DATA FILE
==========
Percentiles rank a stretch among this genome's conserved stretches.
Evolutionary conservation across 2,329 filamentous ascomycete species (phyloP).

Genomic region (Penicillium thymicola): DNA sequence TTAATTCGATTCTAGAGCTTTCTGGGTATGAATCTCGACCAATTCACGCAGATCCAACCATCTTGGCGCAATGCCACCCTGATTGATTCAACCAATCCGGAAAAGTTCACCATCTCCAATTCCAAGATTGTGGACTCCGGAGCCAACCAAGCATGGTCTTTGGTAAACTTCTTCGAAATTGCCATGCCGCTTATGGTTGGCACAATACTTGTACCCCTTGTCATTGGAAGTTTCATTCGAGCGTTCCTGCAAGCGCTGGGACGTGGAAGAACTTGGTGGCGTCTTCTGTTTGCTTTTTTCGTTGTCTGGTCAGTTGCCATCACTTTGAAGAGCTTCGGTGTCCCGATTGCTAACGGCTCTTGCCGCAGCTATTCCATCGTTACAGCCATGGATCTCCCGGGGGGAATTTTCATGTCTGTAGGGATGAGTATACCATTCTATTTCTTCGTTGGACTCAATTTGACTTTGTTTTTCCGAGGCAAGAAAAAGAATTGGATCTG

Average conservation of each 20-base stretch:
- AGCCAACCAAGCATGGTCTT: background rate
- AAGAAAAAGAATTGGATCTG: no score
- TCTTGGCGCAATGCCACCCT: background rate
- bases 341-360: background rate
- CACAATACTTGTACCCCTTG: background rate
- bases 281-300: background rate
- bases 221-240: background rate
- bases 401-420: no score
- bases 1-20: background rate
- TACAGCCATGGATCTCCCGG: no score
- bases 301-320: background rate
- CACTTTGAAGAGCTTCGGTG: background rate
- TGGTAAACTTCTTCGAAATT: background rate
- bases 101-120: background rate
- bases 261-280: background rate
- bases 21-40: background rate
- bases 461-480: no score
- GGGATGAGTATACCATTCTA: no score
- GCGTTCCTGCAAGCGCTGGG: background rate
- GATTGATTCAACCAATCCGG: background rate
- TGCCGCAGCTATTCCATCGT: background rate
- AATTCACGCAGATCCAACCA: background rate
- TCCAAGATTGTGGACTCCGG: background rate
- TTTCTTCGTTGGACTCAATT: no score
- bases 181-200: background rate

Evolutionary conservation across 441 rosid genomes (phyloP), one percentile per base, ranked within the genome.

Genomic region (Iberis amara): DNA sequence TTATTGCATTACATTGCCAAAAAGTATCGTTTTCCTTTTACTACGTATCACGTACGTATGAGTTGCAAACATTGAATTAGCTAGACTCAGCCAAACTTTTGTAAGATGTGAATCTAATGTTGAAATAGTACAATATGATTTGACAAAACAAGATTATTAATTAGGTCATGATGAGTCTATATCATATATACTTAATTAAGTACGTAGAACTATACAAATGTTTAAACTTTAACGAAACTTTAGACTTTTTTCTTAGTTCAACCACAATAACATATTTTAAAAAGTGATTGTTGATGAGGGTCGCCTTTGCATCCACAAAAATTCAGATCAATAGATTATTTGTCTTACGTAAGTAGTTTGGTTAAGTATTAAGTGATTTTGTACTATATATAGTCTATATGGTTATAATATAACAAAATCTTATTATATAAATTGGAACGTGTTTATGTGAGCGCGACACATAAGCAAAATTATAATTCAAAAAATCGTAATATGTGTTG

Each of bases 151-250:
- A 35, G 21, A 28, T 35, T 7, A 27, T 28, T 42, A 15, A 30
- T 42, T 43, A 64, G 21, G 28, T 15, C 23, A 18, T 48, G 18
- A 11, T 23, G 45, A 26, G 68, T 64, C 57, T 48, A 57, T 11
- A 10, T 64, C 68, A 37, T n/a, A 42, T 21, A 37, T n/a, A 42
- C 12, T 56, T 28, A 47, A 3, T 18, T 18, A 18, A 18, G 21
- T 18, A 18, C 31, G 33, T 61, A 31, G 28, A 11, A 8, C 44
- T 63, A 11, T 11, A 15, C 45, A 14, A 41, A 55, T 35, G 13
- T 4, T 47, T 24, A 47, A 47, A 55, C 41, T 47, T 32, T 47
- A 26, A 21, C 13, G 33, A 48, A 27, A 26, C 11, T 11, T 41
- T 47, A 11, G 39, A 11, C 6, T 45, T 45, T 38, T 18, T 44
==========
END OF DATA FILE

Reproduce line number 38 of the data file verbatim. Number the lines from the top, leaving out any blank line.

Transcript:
- T 18, A 18, C 31, G 33, T 61, A 31, G 28, A 11, A 8, C 44